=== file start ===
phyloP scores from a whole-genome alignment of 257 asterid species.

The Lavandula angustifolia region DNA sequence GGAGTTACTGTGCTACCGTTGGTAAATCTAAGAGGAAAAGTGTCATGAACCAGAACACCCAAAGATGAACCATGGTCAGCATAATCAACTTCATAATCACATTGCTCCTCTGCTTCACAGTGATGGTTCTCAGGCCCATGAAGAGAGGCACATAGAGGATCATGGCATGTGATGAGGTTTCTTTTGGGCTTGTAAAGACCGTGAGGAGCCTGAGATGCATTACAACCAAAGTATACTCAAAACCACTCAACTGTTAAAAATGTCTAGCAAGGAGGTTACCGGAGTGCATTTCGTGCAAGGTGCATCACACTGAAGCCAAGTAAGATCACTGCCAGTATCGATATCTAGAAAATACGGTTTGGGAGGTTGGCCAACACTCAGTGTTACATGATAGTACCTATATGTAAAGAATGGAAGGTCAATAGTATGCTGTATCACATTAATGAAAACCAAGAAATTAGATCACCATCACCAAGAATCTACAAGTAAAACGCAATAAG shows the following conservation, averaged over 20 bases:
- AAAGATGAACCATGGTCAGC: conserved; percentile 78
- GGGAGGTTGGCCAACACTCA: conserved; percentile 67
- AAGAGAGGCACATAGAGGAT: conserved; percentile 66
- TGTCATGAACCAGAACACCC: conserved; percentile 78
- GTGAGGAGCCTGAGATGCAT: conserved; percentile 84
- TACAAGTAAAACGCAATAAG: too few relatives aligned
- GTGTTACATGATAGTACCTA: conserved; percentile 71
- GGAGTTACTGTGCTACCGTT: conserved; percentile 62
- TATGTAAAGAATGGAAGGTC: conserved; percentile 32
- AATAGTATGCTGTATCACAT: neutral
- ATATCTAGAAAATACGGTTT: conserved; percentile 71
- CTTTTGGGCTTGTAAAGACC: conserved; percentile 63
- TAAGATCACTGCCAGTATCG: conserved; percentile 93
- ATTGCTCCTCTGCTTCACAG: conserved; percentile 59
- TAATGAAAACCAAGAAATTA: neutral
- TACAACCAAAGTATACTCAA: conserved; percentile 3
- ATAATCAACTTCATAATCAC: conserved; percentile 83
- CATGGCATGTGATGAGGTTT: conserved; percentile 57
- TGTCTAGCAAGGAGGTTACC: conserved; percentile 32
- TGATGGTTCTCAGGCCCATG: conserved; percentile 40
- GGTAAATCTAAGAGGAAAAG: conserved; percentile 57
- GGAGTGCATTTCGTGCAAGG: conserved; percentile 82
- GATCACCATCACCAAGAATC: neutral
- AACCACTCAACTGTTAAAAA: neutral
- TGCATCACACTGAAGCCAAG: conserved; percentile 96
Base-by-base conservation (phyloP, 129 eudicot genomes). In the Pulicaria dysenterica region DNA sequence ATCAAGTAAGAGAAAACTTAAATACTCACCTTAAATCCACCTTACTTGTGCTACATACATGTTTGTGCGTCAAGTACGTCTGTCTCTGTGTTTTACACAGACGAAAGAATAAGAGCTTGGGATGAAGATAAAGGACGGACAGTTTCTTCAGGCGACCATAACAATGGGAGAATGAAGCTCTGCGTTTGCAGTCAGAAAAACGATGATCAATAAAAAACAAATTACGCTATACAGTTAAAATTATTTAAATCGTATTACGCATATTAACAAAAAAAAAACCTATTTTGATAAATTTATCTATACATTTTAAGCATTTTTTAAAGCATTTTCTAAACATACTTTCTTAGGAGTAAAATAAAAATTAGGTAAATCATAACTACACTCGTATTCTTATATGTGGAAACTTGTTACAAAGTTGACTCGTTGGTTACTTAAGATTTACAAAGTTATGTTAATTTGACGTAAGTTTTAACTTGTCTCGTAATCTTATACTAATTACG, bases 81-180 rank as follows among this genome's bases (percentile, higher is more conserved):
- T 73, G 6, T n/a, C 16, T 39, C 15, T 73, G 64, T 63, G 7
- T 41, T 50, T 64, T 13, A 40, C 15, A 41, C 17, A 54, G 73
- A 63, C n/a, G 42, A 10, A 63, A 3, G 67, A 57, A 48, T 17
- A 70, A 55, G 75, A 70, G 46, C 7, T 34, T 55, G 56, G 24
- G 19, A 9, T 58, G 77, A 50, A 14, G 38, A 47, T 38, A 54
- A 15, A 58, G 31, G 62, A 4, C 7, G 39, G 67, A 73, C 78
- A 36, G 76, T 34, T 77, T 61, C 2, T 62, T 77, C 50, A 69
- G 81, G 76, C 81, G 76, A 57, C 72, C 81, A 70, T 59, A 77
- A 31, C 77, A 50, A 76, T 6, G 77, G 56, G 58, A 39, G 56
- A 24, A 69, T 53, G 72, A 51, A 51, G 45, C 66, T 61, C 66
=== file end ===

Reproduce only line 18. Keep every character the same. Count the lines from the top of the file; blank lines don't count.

- TACAACCAAAGTATACTCAA: conserved; percentile 3